## MMSE Decomposition

• We can write this expression for f(n) in matrix form where we consider f to be a column vector of length N, F a column vector of length M, and G is an NxM matrix with each of the M basis functions making up one column of G.

• In the special case where M=N (same number of basis functions as original data points), G will be square. If we also require the basis functions (columns of G) be linearly independent, then G will be non-singular and the coefficients, Fm, are easily found:

The basis is then complete or we can say that the basis spans the N-dimensional space in which the signal f(n) resides. This basis can represent any such f(n) or in other words, a set of coefficients exists for all N-point signals.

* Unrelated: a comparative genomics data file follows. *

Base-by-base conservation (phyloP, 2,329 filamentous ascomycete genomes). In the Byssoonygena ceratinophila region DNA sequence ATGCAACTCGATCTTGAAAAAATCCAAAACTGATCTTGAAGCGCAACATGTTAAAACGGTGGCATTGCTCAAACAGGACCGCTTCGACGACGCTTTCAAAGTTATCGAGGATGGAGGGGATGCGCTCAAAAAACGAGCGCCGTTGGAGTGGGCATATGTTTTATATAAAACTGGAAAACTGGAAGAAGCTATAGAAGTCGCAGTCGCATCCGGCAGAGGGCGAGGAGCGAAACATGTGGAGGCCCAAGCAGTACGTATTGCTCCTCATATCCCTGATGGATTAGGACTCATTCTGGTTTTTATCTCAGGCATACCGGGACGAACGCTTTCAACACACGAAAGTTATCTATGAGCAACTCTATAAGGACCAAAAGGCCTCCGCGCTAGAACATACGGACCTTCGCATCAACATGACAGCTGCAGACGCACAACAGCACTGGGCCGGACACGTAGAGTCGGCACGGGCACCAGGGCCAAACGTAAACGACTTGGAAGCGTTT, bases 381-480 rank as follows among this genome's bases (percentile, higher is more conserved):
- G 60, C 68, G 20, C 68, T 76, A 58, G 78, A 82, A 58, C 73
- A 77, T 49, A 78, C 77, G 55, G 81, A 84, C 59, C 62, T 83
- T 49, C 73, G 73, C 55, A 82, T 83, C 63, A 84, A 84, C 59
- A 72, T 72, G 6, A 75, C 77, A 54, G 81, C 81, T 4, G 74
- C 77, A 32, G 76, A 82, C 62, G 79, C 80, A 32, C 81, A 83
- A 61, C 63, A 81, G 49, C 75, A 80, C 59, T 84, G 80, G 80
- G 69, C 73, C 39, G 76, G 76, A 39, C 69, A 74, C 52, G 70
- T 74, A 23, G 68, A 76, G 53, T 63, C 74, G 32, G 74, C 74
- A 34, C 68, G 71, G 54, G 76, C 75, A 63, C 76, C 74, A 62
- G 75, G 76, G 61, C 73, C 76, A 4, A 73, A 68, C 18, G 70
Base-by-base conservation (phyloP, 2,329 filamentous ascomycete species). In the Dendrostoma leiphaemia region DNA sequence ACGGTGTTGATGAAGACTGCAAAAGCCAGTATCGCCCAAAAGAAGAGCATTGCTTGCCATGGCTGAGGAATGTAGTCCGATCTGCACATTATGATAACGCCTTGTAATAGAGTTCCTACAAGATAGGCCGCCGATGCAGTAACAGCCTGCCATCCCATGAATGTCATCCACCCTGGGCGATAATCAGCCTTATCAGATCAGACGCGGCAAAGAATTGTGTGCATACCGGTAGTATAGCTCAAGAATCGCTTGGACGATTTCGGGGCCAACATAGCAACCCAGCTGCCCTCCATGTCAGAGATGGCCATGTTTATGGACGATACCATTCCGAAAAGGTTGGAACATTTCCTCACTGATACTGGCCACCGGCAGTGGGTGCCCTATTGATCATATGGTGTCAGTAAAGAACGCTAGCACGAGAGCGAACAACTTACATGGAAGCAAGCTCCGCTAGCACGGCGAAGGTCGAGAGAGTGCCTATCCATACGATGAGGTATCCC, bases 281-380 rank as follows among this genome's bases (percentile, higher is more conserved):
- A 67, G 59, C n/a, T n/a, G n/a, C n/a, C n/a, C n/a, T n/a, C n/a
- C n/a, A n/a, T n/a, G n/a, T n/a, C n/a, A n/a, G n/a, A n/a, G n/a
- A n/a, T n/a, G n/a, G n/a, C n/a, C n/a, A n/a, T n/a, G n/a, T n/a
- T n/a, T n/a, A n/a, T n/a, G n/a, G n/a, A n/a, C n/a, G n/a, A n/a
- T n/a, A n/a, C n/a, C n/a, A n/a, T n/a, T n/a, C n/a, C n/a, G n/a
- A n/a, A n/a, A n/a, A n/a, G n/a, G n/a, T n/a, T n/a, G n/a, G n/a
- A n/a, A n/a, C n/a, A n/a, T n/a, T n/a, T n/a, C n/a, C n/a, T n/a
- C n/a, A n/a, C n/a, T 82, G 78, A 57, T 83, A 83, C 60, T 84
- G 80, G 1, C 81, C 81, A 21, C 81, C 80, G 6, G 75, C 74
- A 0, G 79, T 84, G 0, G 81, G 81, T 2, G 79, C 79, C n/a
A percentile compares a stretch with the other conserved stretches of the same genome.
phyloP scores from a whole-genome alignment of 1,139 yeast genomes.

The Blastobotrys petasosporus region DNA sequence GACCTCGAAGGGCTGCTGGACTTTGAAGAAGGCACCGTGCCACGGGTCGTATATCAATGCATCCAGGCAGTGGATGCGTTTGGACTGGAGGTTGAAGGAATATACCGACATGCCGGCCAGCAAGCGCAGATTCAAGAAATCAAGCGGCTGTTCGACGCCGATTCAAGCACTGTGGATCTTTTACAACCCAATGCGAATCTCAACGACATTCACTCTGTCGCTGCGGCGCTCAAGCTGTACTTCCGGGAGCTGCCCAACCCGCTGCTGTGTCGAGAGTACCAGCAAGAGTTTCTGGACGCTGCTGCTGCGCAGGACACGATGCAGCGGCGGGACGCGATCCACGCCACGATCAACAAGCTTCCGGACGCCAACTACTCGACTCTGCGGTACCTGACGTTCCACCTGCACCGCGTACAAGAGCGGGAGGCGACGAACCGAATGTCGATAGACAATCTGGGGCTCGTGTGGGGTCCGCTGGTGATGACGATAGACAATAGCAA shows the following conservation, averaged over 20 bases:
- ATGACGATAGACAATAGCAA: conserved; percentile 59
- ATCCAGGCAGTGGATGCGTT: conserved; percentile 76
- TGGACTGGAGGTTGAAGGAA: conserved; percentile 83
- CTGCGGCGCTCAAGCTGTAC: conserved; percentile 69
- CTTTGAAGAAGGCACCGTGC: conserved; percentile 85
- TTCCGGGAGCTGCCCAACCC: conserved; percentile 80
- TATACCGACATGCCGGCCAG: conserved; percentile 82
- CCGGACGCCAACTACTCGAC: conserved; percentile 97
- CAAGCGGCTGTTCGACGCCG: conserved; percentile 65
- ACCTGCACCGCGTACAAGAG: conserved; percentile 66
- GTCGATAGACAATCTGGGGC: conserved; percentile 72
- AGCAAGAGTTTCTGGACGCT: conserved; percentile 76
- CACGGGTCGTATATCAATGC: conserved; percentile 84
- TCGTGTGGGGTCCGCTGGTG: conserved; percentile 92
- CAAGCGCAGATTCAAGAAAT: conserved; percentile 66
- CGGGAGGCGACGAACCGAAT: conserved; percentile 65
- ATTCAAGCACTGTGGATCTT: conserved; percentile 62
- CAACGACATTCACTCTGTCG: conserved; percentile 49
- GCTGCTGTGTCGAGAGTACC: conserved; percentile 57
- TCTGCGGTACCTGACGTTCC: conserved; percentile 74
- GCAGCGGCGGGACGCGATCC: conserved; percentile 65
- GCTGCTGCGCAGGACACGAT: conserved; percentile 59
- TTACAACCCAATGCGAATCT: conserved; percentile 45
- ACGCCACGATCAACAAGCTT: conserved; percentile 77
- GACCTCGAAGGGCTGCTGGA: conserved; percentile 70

• In general we can find the best estimate of F with respect to the squared error,

where AT is the pseudo inverse of G. When M=N, this AT will equal G-1 and the estimate for F is exact.

• Notice that both G and AT are independent of the actual signal and can be computed off-line. The processes of analysis and synthesis (inverse and forward transforms) are simply matrix multiplications.